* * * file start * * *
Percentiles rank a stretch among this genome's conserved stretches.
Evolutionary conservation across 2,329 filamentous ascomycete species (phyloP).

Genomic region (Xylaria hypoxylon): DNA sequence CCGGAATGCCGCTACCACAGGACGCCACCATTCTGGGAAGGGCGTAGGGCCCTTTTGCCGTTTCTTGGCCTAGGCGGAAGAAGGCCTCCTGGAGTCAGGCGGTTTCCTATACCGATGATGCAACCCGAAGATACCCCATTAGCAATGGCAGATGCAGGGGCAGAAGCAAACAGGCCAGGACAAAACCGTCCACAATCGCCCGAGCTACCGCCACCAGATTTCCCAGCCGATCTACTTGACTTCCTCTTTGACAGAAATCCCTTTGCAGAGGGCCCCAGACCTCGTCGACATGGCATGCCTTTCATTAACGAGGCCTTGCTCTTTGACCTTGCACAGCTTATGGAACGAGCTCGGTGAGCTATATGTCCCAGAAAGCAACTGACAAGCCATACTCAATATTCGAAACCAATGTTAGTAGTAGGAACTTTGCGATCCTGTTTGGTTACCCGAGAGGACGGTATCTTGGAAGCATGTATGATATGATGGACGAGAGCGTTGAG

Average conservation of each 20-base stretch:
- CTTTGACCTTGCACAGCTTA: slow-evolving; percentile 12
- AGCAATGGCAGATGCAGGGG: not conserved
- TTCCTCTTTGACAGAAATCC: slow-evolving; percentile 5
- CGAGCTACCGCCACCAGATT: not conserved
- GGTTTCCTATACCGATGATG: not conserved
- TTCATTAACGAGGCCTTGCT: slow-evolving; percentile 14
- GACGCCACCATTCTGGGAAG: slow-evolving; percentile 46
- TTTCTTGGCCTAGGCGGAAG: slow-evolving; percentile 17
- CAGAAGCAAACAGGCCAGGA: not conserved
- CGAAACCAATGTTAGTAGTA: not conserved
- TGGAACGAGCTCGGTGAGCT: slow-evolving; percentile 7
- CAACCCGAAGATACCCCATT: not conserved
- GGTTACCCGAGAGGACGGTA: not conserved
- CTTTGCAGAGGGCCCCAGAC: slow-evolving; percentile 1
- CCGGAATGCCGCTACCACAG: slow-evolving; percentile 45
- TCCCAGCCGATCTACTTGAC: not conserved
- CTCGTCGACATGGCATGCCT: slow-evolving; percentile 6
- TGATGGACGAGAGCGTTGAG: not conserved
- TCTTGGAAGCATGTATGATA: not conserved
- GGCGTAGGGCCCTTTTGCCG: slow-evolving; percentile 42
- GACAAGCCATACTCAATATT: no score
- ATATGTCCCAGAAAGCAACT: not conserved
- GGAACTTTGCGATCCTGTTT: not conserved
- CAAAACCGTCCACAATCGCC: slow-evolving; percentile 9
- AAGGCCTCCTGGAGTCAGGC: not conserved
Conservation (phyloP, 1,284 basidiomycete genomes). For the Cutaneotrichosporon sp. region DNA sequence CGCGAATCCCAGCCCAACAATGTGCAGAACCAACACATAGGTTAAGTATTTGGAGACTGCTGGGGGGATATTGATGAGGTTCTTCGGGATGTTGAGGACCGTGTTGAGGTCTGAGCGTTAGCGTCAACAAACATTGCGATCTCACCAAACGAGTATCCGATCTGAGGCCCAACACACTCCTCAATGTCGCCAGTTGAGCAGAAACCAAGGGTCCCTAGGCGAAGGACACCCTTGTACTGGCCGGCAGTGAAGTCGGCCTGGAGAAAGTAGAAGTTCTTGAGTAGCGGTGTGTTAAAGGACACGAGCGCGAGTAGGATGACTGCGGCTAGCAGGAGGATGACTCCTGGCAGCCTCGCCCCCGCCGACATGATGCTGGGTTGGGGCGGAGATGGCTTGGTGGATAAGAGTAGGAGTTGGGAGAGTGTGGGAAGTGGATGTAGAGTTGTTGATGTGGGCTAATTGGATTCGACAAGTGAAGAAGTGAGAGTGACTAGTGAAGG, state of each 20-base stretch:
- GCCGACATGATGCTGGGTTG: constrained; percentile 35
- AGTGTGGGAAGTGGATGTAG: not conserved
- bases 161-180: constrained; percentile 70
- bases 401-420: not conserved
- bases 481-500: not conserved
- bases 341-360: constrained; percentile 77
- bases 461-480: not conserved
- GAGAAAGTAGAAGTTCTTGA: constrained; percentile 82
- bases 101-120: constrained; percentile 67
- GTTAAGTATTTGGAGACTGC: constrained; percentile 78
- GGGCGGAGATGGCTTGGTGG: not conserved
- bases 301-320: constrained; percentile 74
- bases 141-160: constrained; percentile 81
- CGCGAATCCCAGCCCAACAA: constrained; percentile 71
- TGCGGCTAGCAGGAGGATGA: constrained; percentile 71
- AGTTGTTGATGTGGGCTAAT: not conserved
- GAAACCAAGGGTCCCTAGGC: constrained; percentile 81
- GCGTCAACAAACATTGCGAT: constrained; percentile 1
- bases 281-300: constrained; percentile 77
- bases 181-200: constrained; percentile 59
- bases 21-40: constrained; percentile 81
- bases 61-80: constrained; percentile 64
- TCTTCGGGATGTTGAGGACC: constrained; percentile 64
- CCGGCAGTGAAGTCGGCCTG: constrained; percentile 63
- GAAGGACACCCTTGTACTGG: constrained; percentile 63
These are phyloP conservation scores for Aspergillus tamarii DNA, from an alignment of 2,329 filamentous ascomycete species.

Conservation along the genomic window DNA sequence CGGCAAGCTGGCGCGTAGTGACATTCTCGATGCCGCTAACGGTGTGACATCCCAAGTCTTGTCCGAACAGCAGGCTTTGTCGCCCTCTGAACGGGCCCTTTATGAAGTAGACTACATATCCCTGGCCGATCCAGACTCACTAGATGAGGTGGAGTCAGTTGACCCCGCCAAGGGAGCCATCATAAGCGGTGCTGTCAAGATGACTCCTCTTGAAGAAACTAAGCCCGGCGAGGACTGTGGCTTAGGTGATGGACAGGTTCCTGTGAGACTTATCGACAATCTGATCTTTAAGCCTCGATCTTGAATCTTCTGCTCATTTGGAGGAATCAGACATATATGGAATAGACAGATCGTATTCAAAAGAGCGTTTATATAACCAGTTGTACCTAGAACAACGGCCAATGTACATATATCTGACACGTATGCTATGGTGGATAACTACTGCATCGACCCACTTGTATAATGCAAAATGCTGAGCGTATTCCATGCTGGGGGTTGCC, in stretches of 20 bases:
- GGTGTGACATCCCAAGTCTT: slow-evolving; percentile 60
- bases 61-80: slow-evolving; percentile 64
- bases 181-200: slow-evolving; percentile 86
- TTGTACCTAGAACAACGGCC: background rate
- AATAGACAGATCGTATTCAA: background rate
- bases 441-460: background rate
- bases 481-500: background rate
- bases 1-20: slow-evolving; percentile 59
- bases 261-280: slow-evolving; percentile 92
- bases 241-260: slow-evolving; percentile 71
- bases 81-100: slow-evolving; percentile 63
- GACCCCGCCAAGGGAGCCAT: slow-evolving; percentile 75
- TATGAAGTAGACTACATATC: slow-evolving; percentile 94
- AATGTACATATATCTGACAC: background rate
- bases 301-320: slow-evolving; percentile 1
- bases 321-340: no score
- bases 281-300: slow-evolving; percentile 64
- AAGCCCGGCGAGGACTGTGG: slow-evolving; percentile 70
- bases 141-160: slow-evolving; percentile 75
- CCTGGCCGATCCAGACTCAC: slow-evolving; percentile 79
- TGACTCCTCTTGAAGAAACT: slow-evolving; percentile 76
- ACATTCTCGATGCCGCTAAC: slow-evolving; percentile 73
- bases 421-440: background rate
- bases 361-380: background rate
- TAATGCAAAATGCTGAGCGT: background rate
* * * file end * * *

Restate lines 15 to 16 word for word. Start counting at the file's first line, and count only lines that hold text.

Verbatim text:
- TGGAACGAGCTCGGTGAGCT: slow-evolving; percentile 7
- CAACCCGAAGATACCCCATT: not conserved